The ECB raised its rate by 25 basis points on Thursday, July 27. The changes will already take effect on Wednesday, August 2. The refinancing rate was raised to 4.25%, while the deposit rate was raised to 3.75%.
The 3.75% deposit rate was the highest since 2000 when euro coins and notes had not yet been introduced. In response to complaints about the ECB's slow reaction to the first rises in inflation last year, ECB President Christine Lagarde said the institution was determined to "break the back" of inflation.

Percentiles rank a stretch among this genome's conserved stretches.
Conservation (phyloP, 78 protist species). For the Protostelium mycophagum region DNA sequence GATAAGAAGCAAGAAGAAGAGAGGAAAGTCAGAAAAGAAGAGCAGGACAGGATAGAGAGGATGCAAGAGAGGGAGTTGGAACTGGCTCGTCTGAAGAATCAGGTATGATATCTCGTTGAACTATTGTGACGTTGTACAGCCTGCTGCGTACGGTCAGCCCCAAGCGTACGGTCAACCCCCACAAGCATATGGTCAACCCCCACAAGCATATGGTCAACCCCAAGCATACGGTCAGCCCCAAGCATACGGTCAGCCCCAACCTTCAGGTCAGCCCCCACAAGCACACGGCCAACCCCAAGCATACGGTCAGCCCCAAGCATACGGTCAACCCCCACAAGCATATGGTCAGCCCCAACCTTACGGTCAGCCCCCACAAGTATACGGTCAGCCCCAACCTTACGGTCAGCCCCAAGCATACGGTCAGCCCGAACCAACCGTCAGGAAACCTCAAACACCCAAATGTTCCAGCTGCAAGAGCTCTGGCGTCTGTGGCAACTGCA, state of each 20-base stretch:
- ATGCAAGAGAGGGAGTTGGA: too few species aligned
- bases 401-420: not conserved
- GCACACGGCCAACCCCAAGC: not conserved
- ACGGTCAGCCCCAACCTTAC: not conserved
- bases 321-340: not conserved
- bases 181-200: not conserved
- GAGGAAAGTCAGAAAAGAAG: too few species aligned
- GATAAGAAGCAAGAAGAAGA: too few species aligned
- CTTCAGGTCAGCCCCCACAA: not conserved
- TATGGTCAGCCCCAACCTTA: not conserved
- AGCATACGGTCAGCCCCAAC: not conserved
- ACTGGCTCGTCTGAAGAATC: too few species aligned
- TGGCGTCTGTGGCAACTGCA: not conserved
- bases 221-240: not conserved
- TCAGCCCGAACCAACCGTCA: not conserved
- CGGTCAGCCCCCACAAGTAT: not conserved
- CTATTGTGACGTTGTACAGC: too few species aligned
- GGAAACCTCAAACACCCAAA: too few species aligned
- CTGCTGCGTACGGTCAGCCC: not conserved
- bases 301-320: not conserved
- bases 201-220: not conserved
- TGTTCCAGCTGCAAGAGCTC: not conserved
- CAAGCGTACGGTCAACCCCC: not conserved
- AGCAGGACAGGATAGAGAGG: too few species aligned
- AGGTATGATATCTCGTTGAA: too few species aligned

In general, economists believe that interest rate hikes have come to an end: there is now a discussion about whether further rate hikes are appropriate. The problem is that inflation is coming down too slowly.
There has been a chain reaction in other sectors of the economy from the initial growth in the energy sector. There are concerns that high inflation will continue into 2025.